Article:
I would have posted this earlier but I was writing a letter to a favourite comic book of mine. Which is, y’know, important and stuff. It’s the first time I’ve written anything to a comic, and the idea of seeing my words in print in the back pages of some future issue of Angel & Faith is very exciting to my sad little mind. I’ve written to a magazine only once before, but I had two letters printed in the same issue – one being on a serious matter (I say serious, but I think I was comparing Wii remote covers to sexual aids) and the other an insane, obscure joke sent via a pseudonym.
The editors at NGamer must have been having a slow month.
Today I was watching the Dark Horse Joss Whedon panel from this year’s San Diego Comic-Con and a stray thought hit me in the brain: though Joss often gets a huge audience for his talks, being incredibly affable, insightful and constantly hilarious, there could well have been a significant number of people in the room who had no idea who this ‘Josh Wheldon’ was up until a couple months ago. Then, he was nobody; now, he’s a rock star who made “the greatest superhero movie of all time”, at least according to Buffy Season 9 editor Scott Allie.
And, yes, I know he’s always been a rock star to those of who’ve known him longer. A balding, musical-loving one who loves making nerds cry, but a rock star nonetheless.
What was my point? Oh yeah, people who didn’t know who he was. Come to think of it, most of the people in that hall probably would have known Joss, because if you’re going to go to Comic-Con in the first place (not to say decide to attend a panel with only one person on it) you’d be hard pressed to find someone who didn’t know Whedon.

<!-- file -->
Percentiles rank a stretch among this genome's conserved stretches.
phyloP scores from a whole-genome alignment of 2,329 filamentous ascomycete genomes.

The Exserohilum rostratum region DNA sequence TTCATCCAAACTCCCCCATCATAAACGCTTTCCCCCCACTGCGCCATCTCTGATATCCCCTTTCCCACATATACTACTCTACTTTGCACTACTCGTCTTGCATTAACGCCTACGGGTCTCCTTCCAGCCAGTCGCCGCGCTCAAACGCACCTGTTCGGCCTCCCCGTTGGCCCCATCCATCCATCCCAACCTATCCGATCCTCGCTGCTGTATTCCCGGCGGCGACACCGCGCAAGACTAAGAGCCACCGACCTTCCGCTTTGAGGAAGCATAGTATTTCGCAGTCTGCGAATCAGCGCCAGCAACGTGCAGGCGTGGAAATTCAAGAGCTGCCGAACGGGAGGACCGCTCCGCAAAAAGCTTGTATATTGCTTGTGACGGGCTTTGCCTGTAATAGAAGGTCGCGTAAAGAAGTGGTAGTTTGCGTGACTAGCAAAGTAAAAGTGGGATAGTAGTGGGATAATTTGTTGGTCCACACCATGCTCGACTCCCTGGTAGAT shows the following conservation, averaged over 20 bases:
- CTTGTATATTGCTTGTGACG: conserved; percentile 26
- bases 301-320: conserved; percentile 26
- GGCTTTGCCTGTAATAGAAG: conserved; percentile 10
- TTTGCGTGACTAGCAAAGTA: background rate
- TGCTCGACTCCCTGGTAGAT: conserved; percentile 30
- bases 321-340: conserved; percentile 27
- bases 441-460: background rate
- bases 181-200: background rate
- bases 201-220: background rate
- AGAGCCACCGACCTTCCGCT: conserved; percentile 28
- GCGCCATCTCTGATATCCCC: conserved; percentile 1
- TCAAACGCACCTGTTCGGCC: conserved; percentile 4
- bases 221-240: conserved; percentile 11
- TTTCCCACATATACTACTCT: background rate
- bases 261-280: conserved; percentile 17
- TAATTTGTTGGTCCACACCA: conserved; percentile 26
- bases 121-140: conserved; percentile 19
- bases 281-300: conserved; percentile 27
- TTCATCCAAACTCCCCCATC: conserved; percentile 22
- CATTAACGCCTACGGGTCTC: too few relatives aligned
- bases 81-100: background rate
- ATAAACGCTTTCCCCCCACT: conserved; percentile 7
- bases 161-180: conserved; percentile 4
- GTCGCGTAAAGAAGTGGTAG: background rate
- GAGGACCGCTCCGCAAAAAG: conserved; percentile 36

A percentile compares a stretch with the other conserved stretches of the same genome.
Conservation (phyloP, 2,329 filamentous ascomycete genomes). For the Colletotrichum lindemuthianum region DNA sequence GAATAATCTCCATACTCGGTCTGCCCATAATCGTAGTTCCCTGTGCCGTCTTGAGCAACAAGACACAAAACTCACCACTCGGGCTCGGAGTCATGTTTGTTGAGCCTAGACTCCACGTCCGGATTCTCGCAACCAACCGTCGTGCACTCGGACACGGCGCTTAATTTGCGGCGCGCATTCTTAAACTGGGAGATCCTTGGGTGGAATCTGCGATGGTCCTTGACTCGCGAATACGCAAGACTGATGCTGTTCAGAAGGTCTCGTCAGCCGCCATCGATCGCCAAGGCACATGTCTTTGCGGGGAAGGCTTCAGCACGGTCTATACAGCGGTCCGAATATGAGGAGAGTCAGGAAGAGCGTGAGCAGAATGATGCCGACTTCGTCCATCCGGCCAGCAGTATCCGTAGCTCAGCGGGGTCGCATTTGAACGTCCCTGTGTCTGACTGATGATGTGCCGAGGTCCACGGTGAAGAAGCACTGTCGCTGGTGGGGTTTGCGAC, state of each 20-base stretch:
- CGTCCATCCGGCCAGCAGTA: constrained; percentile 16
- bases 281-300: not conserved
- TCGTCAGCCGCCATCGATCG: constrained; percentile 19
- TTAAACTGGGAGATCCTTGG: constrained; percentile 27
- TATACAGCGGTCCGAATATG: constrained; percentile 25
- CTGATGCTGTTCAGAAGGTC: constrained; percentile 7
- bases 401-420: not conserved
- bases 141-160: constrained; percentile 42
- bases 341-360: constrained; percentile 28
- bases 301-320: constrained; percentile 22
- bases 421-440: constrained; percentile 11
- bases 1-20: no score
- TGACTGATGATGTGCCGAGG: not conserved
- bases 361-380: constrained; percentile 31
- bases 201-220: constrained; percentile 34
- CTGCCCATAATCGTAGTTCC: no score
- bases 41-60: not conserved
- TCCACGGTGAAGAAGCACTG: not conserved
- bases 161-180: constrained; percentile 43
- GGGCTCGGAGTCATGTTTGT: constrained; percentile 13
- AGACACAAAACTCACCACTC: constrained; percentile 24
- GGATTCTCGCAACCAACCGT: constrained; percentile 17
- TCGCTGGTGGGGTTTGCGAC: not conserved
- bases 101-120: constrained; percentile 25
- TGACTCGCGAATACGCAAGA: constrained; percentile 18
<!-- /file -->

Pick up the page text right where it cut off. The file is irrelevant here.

My point is that if he was cult last year, he’s mainstream now, at least from an audience perspective, and most definitely from (putting on my cynical moviegoer hat now) a box office point of view. “Third highest grossing movie ever (before inflation, obv)? Sure, let’s let Joss do whatever the f**k he wants.” And that certainly seems like a realistic conversation some execs might be having after Whedon’s pretty optimistic statement at the Firefly panel that he could see a second season ofthe show happening if the Science Channel special goes down well. This coming from a man who had seemingly shaken off all ambitions to revive it for the screen and all but abandoned it as a lost cause. That, to me, sounds like power. And in the hands of an outspoken humanist who has made, is making and will continue to make some of the most compelling, thought provoking and downright funny entertainment I’ve ever seen, read and heard, I fail to see how that could be anything but a good thing.
And in true Joss style, his next projects after The Avengers? A low-budget, black & white version of Much Ado About Nothing, a dystopian web series co-written with my favourite comics author Warren Ellis, and the long-awaited (and much-teased) sequel to Dr. Horrible’s Sing-Along Blog.
Some people have been calling 2012 Joss’s year. To hell with that: this year he finally made everyone realise that he knows what he’s doing.
After Avengers, they’ll actually let him.